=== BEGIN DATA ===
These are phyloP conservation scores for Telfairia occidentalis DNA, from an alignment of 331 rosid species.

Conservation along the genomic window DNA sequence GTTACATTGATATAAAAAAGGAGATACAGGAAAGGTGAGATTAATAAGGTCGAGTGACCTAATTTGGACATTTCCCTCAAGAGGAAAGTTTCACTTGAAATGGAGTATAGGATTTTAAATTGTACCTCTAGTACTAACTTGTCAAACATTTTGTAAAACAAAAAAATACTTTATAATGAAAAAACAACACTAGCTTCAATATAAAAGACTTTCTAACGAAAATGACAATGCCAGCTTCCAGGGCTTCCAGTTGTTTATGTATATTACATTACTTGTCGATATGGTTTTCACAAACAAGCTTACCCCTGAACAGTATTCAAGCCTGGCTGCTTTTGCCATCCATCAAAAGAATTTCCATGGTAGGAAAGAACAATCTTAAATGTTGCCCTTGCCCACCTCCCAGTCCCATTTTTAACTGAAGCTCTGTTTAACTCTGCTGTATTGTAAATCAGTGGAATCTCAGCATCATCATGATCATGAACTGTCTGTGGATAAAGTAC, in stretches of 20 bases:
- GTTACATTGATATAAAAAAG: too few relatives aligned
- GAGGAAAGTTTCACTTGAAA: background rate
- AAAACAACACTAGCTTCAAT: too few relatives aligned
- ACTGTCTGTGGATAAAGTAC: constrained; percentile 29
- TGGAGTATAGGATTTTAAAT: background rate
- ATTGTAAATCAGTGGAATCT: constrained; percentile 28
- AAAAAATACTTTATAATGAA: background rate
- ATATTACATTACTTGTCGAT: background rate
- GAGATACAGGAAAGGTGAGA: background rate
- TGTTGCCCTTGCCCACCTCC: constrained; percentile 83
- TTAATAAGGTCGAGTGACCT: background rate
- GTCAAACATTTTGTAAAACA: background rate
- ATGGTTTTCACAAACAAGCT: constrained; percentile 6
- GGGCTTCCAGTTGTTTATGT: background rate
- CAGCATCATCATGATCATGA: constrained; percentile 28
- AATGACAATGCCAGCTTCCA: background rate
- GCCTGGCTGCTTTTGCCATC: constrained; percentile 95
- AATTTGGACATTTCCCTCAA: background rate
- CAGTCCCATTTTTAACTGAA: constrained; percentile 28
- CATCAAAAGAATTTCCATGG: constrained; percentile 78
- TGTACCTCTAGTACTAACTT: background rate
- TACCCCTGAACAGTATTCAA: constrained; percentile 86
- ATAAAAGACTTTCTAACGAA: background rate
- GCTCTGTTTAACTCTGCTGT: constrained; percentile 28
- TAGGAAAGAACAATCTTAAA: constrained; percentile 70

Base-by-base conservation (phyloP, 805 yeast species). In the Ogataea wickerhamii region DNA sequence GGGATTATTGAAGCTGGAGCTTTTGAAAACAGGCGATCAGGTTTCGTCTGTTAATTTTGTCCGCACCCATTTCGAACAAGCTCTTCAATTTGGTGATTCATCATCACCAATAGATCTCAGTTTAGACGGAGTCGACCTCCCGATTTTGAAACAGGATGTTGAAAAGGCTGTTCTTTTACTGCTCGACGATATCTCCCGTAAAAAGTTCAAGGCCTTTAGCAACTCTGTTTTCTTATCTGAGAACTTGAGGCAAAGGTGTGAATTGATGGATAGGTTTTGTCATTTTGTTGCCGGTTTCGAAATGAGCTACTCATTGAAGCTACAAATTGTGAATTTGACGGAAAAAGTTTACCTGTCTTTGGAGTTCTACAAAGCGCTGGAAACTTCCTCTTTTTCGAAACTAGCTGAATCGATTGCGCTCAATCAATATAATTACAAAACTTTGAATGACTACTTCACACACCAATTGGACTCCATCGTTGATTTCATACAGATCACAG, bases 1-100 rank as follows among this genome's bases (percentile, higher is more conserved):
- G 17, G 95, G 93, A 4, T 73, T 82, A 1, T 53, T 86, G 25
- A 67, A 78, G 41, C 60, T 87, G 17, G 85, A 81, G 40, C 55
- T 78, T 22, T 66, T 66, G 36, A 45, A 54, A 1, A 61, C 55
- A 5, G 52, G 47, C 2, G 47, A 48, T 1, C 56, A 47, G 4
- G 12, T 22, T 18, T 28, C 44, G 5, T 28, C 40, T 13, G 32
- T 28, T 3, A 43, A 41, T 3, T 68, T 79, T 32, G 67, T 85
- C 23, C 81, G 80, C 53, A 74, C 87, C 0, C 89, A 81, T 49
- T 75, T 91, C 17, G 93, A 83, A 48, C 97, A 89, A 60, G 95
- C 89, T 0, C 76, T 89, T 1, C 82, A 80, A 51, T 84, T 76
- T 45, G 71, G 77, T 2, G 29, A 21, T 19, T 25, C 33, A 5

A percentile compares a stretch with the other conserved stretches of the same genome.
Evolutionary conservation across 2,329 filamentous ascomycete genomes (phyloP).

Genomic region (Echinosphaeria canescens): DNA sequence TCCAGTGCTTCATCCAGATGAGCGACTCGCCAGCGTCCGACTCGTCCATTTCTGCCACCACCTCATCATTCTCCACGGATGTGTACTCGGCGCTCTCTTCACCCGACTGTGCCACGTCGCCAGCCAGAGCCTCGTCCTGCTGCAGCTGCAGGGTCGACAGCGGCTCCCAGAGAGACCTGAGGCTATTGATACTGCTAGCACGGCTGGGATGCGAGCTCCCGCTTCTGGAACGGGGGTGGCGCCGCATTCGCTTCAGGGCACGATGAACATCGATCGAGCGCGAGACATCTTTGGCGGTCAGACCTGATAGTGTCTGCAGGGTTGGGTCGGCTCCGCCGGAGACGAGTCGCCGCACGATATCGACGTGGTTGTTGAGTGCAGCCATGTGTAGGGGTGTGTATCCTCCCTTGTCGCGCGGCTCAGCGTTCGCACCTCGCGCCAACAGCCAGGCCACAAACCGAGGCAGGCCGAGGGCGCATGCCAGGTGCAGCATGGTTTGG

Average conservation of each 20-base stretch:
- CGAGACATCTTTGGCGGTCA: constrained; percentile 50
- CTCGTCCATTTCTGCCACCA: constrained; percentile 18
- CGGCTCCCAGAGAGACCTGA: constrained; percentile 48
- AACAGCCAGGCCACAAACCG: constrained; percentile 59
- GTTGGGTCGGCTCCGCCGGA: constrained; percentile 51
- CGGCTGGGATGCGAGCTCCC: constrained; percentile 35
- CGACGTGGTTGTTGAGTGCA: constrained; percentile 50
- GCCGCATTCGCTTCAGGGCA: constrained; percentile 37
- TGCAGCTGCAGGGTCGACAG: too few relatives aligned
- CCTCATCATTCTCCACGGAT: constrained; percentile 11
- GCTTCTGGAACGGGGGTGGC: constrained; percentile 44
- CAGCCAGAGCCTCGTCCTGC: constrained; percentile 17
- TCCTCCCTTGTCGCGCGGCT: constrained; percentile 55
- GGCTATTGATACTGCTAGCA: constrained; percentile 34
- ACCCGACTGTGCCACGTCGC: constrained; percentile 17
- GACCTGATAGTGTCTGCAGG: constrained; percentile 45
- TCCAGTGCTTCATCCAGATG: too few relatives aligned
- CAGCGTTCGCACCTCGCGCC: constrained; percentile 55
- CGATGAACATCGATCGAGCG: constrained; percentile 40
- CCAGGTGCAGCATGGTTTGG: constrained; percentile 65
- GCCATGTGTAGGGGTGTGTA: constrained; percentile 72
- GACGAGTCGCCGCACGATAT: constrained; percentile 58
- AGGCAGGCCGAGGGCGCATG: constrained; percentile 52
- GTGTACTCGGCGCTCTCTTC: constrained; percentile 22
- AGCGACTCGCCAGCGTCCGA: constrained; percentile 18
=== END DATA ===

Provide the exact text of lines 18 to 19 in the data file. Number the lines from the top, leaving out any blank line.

- AATGACAATGCCAGCTTCCA: background rate
- GCCTGGCTGCTTTTGCCATC: constrained; percentile 95